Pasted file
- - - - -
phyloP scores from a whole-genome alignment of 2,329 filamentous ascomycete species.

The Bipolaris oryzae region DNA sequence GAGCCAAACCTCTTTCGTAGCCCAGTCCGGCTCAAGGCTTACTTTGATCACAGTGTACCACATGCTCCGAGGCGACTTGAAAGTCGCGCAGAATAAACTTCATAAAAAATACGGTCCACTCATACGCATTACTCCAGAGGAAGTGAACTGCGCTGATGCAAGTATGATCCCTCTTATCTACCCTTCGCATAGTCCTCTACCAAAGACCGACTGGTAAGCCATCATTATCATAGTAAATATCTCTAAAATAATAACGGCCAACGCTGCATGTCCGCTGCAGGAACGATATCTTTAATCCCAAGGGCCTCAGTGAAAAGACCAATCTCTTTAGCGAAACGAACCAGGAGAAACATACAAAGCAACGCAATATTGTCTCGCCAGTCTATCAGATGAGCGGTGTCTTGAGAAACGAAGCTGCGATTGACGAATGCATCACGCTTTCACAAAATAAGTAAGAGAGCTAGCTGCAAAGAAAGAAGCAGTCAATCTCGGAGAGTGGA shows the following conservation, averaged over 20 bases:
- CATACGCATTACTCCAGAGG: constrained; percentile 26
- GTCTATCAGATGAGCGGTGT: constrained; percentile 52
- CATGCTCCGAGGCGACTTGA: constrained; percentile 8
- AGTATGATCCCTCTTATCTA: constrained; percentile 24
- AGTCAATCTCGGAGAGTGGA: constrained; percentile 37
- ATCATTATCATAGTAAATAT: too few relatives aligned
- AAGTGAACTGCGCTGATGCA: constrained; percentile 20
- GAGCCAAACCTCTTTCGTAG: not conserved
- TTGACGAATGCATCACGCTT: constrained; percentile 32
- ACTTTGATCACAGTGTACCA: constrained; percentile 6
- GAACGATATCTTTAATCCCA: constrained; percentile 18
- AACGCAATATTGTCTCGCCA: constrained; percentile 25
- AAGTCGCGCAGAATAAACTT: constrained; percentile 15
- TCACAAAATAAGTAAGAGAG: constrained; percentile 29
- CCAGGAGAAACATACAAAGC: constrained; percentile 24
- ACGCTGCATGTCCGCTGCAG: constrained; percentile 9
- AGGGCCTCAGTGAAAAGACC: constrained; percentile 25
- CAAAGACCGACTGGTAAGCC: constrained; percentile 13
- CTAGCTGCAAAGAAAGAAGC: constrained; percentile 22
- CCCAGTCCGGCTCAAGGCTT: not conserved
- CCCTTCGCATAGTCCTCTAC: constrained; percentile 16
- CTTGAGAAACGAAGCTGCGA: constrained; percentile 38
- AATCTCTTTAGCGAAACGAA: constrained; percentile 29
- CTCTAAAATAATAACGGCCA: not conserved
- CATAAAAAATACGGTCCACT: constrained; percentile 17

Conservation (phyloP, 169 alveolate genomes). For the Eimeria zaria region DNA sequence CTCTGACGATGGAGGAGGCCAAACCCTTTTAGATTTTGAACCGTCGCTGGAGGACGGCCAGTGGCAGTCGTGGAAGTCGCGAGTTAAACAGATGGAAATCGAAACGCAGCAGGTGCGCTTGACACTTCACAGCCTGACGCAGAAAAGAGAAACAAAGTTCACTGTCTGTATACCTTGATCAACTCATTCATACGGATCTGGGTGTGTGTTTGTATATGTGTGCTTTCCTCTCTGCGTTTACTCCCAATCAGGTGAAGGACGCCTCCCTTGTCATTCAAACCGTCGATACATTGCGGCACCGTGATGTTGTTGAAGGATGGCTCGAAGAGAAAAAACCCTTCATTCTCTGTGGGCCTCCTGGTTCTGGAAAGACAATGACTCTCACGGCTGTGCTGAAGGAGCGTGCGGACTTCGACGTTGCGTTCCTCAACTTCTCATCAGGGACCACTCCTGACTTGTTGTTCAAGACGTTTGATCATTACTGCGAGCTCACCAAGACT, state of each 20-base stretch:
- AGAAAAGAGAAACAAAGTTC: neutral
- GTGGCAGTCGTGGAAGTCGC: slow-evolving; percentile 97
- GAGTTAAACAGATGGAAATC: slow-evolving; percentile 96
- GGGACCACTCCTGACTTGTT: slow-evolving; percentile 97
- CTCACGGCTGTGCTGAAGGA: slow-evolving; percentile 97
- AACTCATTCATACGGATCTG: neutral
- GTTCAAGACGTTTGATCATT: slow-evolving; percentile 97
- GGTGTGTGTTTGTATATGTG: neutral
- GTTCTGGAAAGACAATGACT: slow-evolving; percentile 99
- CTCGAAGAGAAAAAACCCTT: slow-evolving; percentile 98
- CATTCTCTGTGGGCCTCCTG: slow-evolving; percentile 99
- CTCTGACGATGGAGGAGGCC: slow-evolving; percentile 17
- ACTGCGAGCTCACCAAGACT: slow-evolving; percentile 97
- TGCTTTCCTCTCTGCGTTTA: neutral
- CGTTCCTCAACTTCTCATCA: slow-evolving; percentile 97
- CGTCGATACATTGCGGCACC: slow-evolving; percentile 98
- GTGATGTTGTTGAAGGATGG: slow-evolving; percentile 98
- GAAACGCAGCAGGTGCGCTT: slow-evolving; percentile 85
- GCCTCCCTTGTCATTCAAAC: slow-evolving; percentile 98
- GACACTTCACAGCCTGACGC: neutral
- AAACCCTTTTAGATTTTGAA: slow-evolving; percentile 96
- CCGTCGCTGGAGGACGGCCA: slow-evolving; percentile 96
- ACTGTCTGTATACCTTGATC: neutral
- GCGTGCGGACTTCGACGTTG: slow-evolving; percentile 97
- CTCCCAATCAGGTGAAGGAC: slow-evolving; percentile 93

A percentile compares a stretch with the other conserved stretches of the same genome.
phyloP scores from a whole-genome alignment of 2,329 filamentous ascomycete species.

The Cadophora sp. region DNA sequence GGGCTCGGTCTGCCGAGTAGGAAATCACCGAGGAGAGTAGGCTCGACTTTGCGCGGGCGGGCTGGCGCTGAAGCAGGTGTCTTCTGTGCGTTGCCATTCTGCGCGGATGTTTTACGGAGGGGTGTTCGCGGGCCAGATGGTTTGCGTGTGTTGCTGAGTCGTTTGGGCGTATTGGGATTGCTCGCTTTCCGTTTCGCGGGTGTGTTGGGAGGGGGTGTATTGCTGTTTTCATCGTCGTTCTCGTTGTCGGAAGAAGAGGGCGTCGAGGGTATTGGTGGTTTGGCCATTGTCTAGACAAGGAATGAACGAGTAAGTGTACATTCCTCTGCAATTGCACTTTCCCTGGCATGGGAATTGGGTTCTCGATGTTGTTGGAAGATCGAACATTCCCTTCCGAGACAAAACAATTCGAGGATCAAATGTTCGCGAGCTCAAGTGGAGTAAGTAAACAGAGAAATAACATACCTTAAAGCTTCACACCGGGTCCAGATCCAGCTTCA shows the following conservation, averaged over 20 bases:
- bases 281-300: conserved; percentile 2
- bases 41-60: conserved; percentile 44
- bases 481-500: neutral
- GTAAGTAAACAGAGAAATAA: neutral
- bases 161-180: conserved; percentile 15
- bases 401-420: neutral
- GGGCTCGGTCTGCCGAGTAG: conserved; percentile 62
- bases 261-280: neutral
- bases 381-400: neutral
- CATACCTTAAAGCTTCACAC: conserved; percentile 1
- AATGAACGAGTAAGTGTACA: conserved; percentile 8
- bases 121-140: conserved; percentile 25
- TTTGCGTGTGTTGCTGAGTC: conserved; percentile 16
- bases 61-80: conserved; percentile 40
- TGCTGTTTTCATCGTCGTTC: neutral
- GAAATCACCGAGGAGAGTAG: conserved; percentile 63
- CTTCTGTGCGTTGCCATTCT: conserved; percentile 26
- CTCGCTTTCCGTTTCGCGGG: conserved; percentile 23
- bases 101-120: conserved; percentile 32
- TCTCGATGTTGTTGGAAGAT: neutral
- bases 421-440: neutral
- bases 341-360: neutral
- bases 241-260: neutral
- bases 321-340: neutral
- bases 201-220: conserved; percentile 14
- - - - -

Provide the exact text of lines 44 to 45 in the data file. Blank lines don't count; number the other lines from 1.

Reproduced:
- CGTCGATACATTGCGGCACC: slow-evolving; percentile 98
- GTGATGTTGTTGAAGGATGG: slow-evolving; percentile 98